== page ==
Seventh chords are chords that contain the interval of a seventh above the root note. In Jazz, they are often used to create more complex harmonic progressions and to add more color to a melody. Seventh chords can be built on any note, but the most common ones are based on the first, fourth and fifth notes of a major scale.

There are four different types of seventh chords: major 7th, dominant 7th, minor 7th and half-diminished 7th. Each type has a different sound and function in a piece of music.

Major 7th chords have a bright, cheerful sound and are often used as the tonic (or “home”) chord in a piece of music. They are made up of the root, third, fifth and seventh notes of a major scale.

Dominant 7th chords have a strong, unstable sound and are often used to create tension in a piece of music. They are made up of the root, third, fifth and flat seventh notes of a major scale.

Minor 7th chords have a dark, melancholy sound and are often used as the tonic (or “home”) chord in minor pieces of music. They are made up of the root, flat third, fifth and flat seventh notes of a natural minor scale.

Half-diminished 7th chords have a very unstable sound and are often used to create tension in a piece of music. They are made up of the root, flat third, flat fifth and flat seventh notes of a natural minor scale.


Jazz piano improvisation is both an art and a science. It is the art of making music spontaneously on the spot, and the science of understanding how to do it. In this article, we’ll explore the basics of jazz piano improvisation. We’ll start by talking about the different elements of improvisation, then we’ll move on to some basic improvisation techniques.

The Blues Scale

The blues scale is a hexatonic (six-note) scale with a flattened third, fifth and seventh. The flattened third gives the scale its characteristic “bluesy” sounding quality. To form a blues scale on piano, we use the root, flat third, fourth, flat fifth, fifth and flat seventh of the major scale. In the key of C, this would give us the notes C – Eb – F –Gb– G – Bb.

The flattened thirds and sevenths create the interval pattern 1 – b3 – 4 – b5 – 5 – b7. This pattern can be applied to any major scale to form a corresponding blues scale. So in the key of C major, the notes C – D – E – F– G– A– B form a C major blues scale: C- Eb- F- Gb- G- Bb- B.

Pentatonic Scales

Pentatonic scales are essential to improvisation in a wide variety of musical styles. This lesson will introduce the five pentatonic scale shapes that every jazz piano player needs to know.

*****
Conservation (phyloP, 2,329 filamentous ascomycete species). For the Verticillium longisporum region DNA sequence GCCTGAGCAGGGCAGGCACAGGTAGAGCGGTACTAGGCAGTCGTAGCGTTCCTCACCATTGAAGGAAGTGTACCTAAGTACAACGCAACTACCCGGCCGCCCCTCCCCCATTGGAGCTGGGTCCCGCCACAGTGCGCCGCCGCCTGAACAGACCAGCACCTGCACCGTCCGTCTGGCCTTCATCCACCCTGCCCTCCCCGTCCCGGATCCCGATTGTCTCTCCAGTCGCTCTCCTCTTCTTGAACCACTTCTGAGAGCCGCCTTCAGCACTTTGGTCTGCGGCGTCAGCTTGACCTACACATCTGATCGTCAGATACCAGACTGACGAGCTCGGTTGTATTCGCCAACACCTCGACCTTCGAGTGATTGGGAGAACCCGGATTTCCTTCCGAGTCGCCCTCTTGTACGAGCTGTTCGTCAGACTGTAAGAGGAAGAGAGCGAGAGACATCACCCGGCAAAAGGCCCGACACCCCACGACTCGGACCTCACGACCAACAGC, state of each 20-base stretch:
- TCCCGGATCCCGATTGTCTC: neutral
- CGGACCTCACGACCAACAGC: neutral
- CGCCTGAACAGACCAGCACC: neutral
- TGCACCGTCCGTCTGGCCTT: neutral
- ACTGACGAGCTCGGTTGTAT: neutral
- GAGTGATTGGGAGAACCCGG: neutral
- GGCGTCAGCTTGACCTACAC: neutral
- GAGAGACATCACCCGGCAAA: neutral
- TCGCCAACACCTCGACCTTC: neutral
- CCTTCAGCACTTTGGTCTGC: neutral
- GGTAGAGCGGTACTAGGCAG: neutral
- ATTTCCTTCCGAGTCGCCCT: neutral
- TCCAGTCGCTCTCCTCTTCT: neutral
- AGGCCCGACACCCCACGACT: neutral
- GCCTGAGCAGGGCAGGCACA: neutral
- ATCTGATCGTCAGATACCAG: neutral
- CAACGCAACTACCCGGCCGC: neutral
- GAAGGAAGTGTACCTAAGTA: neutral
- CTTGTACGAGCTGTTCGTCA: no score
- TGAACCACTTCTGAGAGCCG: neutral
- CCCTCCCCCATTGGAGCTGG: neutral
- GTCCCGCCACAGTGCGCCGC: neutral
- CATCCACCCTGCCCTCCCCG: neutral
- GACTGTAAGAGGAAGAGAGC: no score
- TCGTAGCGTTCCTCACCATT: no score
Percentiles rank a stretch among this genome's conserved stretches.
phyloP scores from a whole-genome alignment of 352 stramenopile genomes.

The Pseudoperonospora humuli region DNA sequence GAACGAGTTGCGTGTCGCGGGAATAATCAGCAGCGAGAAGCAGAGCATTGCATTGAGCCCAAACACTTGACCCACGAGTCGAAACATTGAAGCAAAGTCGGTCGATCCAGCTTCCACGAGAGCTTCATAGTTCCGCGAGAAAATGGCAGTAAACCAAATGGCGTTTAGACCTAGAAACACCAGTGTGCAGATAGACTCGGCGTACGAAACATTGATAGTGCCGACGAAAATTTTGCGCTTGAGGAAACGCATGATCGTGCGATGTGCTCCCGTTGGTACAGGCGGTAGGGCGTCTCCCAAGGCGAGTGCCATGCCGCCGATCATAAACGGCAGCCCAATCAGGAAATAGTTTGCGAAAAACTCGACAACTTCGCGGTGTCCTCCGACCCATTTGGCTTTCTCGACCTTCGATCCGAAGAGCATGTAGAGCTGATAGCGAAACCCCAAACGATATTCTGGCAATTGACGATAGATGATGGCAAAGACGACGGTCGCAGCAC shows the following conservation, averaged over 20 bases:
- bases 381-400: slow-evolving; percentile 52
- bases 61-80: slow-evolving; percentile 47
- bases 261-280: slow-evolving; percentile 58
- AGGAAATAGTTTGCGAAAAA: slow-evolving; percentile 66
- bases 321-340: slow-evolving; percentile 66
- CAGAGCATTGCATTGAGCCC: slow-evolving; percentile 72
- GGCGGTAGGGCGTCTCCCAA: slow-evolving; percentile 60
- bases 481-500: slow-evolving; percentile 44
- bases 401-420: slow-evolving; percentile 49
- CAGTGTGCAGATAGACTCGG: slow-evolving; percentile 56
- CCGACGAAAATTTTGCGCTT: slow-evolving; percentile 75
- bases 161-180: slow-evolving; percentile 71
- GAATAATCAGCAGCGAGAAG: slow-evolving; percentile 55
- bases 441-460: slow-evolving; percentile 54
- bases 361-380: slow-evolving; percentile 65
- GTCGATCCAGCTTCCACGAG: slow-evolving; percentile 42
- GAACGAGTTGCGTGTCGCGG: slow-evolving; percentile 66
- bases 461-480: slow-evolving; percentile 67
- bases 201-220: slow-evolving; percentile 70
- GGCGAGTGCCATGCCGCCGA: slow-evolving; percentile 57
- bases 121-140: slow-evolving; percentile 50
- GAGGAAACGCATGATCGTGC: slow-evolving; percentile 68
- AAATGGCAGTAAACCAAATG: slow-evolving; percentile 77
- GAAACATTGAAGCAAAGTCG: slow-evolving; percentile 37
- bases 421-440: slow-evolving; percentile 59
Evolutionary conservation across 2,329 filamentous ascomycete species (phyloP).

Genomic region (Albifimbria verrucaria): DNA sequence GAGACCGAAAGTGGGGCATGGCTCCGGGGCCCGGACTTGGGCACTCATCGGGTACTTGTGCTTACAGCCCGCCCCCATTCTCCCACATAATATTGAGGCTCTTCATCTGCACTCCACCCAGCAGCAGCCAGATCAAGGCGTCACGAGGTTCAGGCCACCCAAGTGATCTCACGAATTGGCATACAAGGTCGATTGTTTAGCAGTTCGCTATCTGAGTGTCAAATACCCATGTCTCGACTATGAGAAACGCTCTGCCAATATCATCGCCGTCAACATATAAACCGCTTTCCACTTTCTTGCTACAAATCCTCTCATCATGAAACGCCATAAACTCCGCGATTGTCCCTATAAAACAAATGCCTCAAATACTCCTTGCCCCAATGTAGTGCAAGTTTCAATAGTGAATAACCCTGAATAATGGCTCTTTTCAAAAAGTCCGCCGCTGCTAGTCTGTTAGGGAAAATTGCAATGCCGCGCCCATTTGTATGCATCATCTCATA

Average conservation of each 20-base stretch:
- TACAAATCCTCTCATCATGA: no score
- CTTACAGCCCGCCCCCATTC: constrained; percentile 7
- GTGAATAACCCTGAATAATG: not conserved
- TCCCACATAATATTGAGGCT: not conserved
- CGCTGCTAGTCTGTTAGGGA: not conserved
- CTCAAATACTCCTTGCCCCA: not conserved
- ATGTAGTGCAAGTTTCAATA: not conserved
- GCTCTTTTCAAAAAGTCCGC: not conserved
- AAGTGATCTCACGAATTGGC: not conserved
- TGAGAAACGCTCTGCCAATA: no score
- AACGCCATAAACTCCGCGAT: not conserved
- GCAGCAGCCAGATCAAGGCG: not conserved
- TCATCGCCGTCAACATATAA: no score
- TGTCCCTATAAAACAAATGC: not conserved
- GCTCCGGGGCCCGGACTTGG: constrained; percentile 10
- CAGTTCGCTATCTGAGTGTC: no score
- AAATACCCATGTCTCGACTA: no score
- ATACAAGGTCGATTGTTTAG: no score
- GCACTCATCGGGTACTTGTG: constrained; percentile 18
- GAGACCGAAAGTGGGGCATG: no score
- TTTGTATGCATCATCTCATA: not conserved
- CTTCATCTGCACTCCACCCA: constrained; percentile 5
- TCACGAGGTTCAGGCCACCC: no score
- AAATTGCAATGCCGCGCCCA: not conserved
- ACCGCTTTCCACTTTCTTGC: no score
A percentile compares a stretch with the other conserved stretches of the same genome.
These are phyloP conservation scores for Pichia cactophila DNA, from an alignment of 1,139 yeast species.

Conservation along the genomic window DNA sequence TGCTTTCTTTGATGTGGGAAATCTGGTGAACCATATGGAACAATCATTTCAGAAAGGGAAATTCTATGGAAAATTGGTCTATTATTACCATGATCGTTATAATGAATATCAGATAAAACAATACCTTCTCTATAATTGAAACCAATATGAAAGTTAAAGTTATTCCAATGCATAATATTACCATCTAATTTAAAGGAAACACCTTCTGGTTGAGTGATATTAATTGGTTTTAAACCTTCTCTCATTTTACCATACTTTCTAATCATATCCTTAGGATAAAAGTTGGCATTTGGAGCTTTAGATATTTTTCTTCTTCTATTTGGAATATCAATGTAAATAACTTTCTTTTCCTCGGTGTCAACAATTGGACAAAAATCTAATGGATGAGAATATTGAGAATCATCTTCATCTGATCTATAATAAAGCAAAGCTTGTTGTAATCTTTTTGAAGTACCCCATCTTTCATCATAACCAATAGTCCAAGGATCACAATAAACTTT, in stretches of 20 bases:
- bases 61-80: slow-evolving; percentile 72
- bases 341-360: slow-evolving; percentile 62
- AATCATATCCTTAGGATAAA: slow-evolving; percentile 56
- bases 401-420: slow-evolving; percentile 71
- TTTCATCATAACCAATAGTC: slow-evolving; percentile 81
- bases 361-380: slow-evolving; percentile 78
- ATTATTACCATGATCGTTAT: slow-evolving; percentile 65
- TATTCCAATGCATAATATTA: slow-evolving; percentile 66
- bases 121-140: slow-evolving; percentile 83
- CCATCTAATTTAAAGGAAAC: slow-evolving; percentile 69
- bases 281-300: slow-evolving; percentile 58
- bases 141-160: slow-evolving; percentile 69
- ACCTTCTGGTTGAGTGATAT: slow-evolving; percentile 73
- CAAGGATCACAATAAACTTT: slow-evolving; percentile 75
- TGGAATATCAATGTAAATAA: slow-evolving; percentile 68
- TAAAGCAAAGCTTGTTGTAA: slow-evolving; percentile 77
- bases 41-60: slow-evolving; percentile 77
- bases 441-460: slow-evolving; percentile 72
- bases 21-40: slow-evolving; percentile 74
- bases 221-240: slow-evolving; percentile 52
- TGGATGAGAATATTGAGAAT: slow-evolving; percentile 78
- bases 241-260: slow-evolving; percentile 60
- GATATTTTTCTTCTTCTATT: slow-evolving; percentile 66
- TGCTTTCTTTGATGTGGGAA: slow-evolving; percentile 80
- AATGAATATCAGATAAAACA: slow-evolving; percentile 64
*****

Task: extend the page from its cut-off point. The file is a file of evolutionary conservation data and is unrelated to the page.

The term “pentatonic scale” comes from the Greek word for “five” (penta) and the Latin word for “tone” (tonus). A pentatonic scale is simply a scale with five notes per octave. The most important thing to remember about pentatonic scales is that they sound good over almost any chord, which makes them ideal for soloing and improvisation.

There are two main types of pentatonic scales: major and minor. The major pentatonic scale has a bright, happy sound, while the minor pentatonic scale has a more sorrowful sound. Both of these scales are used extensively in jazz improvisation.

The five shapes of the major pentatonic scale are shown below. These shapes can be moved up and down the keyboard to play in any key.

The five shapes of the minor pentatonic scale are shown below. As with the major pentatonic, these shapes can be moved up and down the keyboard to play in any key.

Pentatonic scales are extremely versatile and can be used in a variety of ways in your improvisations. One common way to use them is to combine both the major and minor shapes together to create what is known as a “blues scale.” This gives your playing a distinctly bluesy sound. Another popular way to use pentatonics is to mix and match different shapes within the same key to create interesting melodic phrases.

Experiment with different ways of using pentatonic scales in your own improvising and see what sounds you can come up with!


In conclusion, learning jazz piano can be a challenge but it is definitely worth it! With a little bit of hard work and practice, you’ll be playing like a pro in no time. Be sure to check out our other articles on jazz piano for more tips and tricks.